More vertigo! Have a look down the hay chute! Each bale slides down the sheet of plywood, and lands on the one thrown down before it.  When I get downstairs, I stack them up at the end of the aisle, and rake up all the loose hay that's escaped on the way down.  I like to keep about five bales of hay down there.  It shouldn't be stored long term on concrete, but four or five days is okay, and means I don't have to go up to the haymow every day.

Oh look, there's my purple toe again.  Beside the plywood, you can see a gate (which is not as closed as it should be).  This is the section up by the stone wall, not big enough to house a horse, where the stairs go up.  I also park my wheelbarrow at the bottom of the stairs.  I would like to point out that nice cleanly swept concrete floor.

So that's how the hay gets from the hay mow, down to the stalls.

And just remember, people: Make the world a better place. Less Hatred, More Hay.

13 comments:

Sydney said...

Isn't it funny how horses look up or to see them looking up.

I climb up to the top window in the mow and call the horses all the time. Indigo comes trotting over below the window which is just as high as yours, if not higher and peers up at me with curiosity.

Heidi the Hick said...

I think it's funny... You'd think they'd be naturally kind of afraid of anything above them, like a mountain lion ready to pounce on them!

They always look like they can't quite figure out what the heck is going on up there.

Your barn must be an old bank barn too.

JKB said...

Ah.

*happy sigh*

The memories. We had one of those too, and I loved exploring it.

*happy sigh again*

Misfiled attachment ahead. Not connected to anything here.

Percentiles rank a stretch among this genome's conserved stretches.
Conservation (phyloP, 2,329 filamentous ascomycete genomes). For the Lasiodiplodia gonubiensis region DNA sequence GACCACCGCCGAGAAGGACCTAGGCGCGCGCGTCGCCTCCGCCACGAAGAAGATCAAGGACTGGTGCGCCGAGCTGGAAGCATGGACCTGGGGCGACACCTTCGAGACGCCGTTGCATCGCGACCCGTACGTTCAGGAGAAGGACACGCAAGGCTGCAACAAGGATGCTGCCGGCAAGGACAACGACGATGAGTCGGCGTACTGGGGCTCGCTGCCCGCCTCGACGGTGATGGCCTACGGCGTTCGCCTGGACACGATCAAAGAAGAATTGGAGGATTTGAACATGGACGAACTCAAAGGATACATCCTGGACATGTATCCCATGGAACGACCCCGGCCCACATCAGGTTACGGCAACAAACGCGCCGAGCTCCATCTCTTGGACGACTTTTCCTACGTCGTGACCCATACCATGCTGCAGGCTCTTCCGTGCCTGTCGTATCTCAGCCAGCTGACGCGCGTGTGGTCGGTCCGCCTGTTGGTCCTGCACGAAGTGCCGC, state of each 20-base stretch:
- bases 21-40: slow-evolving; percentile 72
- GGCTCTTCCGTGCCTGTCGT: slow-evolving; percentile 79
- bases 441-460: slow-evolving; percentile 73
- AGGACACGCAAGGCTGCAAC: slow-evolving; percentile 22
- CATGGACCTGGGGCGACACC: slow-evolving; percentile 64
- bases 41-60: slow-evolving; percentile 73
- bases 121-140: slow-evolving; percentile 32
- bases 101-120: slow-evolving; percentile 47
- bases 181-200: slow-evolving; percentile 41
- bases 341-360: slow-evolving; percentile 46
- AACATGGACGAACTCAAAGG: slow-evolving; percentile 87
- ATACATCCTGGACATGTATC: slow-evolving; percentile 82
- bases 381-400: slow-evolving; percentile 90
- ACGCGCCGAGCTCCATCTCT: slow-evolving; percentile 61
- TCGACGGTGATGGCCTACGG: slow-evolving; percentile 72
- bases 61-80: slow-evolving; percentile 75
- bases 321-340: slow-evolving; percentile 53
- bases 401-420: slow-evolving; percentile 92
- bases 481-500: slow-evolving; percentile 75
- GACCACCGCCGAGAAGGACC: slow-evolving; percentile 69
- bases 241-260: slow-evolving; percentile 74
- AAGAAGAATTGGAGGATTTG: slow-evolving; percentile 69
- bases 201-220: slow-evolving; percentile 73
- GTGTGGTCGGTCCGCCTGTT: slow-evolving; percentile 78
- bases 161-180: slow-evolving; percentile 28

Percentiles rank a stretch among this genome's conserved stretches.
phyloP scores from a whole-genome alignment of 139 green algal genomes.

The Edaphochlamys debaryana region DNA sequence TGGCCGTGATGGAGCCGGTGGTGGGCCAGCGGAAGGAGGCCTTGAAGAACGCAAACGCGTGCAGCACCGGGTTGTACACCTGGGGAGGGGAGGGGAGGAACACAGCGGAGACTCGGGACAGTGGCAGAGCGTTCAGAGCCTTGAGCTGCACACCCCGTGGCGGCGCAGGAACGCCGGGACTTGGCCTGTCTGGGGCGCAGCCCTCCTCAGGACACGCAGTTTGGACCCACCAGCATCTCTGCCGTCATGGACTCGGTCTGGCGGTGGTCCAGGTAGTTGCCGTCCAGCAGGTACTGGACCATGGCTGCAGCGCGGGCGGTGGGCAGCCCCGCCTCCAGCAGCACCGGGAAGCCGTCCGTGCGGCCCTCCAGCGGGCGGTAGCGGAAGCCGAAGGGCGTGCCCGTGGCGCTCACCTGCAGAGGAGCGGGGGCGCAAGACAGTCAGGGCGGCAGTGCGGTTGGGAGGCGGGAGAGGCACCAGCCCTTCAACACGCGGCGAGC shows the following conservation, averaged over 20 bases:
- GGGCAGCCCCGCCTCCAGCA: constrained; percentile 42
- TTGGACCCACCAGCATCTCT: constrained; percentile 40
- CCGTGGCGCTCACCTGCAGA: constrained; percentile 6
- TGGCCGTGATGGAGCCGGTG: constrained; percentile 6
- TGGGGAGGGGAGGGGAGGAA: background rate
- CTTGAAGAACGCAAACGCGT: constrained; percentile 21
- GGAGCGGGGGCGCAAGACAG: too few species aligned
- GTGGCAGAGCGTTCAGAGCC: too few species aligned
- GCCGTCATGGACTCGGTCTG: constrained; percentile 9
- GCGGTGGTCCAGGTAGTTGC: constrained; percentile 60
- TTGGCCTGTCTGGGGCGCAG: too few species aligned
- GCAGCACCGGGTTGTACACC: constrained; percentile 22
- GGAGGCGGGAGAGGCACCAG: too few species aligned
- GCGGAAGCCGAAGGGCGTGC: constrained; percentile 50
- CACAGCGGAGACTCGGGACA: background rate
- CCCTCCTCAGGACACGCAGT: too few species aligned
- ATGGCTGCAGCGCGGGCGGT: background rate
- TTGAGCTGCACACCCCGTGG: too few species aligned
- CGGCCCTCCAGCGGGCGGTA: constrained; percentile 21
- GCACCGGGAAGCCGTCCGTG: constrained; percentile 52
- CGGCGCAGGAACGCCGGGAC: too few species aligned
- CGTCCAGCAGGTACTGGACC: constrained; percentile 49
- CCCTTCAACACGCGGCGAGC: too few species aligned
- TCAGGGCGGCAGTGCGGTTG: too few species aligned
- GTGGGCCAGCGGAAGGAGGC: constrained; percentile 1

Heidi Willis said...

I misread your title in my blog sidebar as "How to get horses to mow hay."

I moseyed over here rather quickly!! :)

Still, I LOVE the look at your barn. Awesome place! I wish it were a bit warmer and I could curl up with a notebook in a corner to write. Or is it smelly??

Love the boots. Triple love the boots. :) You seem....good. Usually winter gets you down, but I think this barn is doing good things for you.

Heidi the Hick said...

aw Jen, so glad I could bring you back some happy memories!!

Heidi, it's actually not very smelly up there in the hay mow. A little musty if stuff gets stirred up, but there's lots of fresh air and seems just slightly warmer than other parts of the barn. Still a little too cold this time of year to take off the gloves and write.

The light up there is incredible. The little iPhone camera can't really get the light.

Thanks... I do feel pretty good, considering everything. What a relief. I'm not even riding, but just being near the horses seems to help my moods! And the purple boots. Definite booster.

as for getting the horses to mow hay... we do sometimes refer to them as lawnmowers!

Four Dinners said...

That's a a bloody long way down!!!! Throw more hay in case you fall off!!!

Much as I love em I am unsure the horses would catch you!!...;-)

Anonymous said...
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Paul Tee said...

I'm glad to see it's not one of those round bales you have to struggle with.

The farmer leaves those big round things around in the pasture. My sons (3 of them) have races rolling them downhill. One ran over my youngest, but has such a large footprint my kid wasn't hurt. It's fun to see them end up on the low end by the fence.

mugwump said...

Ooooooh. I don't do heights. I think I might barf...I'm sure dizzy. Oops, I just sped up the composting a bit. Sorry.